Juan Manuel Juarez Estrada moves his ladder to harvest Wildfire Gala apples in an orchard near Mattawa, Washington, in August. Due to a cool spring, this year’s Washington apple crop is smaller than average and is the main reason USApple predicted the 2022 total U.S. crop will be 1.7 percent smaller than last year. (Ross Courtney/Good Fruit Grower)
Juan Manuel Juarez Estrada moves his ladder to harvest Wildfire Gala apples in an orchard near Mattawa, Washington, in August. Due to a cool spring, this year’s Washington apple crop is smaller than average and is the main reason USApple predicted the 2022 total U.S. crop will be 1.7 percent smaller than last year. (Ross Courtney/Good Fruit Grower)

When analyzing apple sales data from the past year, Category Partners CEO Tom Barnes found a couple of surprising trends. For the first time in at least five years, Honeycrisp retail volume declined in 2022, by about a percentage point. Even more surprising, Red Delicious volume increased by about 5 percent, after years of decline. 

“Now, does that mean that we should chop down half of our orchards and start growing more Red Delicious? Absolutely not. Please do not do that,” Barnes said.

Barnes spoke during Outlook 2022, the U.S. Apple Association’s annual crop forecast held in Chicago. Rather than planting more Red Delicious, he recommended a more flexible pricing strategy for the apple industry, one based not just on supply but on what consumers want. 

Satisfying consumer wants is an important consideration right now, because consumers are having a hard time. Housing, gas and food prices are high. People are not eating at restaurants as often and are buying cheaper items at the grocery store. It’s no wonder they bought more Red Delicious and less Honeycrisp, he said.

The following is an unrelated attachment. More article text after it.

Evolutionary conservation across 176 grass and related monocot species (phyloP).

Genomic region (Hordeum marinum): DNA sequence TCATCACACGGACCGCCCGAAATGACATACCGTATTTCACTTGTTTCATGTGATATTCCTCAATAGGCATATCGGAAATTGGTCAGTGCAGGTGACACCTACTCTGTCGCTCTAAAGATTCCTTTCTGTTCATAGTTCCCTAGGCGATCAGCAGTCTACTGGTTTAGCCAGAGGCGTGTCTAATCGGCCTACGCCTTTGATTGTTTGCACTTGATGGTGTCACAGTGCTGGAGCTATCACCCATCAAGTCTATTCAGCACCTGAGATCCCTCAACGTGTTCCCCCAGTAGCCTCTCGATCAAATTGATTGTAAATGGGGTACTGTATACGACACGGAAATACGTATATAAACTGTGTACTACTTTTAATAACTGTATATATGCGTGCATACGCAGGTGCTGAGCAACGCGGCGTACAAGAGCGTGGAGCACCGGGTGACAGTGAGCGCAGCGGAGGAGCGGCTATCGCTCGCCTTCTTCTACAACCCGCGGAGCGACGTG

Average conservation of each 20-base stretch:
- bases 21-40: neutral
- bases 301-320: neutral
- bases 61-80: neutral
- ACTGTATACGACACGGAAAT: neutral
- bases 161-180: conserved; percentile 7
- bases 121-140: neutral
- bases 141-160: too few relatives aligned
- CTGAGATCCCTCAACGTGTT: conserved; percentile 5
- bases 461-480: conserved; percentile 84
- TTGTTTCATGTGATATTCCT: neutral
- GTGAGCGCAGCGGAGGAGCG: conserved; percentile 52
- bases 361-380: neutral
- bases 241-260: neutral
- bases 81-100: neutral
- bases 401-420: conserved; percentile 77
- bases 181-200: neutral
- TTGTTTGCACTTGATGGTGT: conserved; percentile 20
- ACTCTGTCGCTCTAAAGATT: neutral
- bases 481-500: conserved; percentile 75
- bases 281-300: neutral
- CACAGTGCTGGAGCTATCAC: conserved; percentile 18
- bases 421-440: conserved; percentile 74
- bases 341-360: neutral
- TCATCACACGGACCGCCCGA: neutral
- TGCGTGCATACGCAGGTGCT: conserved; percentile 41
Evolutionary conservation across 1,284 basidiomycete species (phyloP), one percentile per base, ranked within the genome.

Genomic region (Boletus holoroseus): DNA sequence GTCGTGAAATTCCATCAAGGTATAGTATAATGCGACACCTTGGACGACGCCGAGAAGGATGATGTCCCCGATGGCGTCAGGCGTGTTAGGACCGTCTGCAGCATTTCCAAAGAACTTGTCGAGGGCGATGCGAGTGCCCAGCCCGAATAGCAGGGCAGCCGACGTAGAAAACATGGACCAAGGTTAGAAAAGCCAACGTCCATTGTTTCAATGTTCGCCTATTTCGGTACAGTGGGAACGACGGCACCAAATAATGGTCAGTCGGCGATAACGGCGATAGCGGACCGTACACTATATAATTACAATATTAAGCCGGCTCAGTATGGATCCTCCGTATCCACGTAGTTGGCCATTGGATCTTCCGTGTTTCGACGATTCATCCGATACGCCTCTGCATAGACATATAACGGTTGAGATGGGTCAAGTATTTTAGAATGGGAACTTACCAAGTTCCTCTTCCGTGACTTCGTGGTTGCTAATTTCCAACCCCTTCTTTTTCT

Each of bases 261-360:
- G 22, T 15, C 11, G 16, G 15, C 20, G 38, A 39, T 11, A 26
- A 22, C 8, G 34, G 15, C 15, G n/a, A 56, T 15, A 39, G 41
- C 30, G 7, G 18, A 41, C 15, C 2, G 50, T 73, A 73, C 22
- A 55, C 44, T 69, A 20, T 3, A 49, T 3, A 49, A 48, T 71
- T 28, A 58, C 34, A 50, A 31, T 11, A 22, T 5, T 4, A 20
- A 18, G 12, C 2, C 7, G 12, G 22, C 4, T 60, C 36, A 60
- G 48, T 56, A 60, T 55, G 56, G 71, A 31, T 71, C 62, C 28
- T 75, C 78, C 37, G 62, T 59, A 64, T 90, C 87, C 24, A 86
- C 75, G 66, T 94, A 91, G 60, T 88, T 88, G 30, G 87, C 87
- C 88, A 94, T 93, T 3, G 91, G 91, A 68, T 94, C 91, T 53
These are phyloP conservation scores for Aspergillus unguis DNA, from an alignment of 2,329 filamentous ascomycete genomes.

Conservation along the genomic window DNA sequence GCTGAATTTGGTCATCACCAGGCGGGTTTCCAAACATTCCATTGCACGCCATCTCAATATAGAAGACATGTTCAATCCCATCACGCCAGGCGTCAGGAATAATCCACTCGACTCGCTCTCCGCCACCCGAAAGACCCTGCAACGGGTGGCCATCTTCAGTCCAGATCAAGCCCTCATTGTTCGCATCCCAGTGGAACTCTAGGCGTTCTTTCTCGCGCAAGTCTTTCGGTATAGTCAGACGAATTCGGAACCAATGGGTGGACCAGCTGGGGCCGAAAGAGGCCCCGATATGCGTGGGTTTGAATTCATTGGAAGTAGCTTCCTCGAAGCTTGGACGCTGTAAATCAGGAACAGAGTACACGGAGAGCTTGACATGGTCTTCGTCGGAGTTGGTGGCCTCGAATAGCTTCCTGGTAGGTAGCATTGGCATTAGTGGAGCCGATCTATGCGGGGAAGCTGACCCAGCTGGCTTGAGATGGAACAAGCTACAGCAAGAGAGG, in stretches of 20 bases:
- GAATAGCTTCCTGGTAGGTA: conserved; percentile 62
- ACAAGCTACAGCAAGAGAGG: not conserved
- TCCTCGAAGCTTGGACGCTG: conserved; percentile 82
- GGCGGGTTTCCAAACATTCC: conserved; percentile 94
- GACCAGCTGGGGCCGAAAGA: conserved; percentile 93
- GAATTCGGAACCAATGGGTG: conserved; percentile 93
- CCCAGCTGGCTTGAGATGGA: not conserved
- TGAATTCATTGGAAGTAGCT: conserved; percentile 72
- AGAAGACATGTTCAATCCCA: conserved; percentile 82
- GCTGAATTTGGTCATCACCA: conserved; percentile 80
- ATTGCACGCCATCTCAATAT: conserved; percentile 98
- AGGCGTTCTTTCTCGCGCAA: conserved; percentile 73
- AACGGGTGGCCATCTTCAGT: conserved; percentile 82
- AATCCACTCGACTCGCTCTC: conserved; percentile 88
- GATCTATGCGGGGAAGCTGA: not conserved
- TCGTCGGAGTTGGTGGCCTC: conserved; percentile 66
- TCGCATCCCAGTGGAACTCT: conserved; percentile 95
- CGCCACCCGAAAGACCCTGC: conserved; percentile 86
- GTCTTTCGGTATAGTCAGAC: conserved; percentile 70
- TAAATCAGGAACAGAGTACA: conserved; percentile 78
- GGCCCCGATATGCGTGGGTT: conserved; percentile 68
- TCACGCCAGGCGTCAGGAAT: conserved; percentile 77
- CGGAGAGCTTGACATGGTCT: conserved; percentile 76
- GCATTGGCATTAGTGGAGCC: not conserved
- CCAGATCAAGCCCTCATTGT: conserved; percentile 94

Barnes and other conference speakers discussed the challenges — including the uncertain economic outlook, farm labor shortages and a supply chain still scrambled from the pandemic — that have been squeezing the apple industry in recent years. 

Federal Reserve Bank of Chicago Vice President Leslie McGranahan said the economy is sending two very different signals. Unemployment is down and wages are up substantially, but they haven’t kept up with increases in the cost of living. Consumer confidence is weak, and, even though commodity and gas prices have ticked down a bit in recent months, the near future is “very much a mystery.” New COVID-19 waves and continued fallout from Russia’s invasion of Ukraine are just two of the major issues that could continue to buffet the global economy, she said. 

Meanwhile, the cost of farming keeps climbing, said Chris Gerlach, USApple’s director of industry analytics. Crop insurance claims have risen considerably over the past few decades, while the employment situation in domestic apple orchards has become “pretty dire,” with more growers relying on the federal H-2A guest-worker program. In 2012, more than 100,000 H-2A visas were issued. By 2021, there were 318,000 visas, an increase of more than 200 percent, he said. 

Jon Samson, executive director of the American Trucking Association’s Agricultural and Food Transporters Conference, said the domestic truck driver shortage continues to grow. Prior to the coronavirus pandemic, the trucking industry was short more than 50,000 drivers. This year, the shortage reached 80,000. The industry’s workforce is aging rapidly and is not being replaced by enough young drivers, he said.

There are other supply chain problems affecting the apple industry. U.S. seaports have experienced major backups in the past couple of years, exacerbated by COVID-19 disruptions and labor shortages. The situation has improved in recent months, but perishable agricultural products remain particularly vulnerable to delays, he said.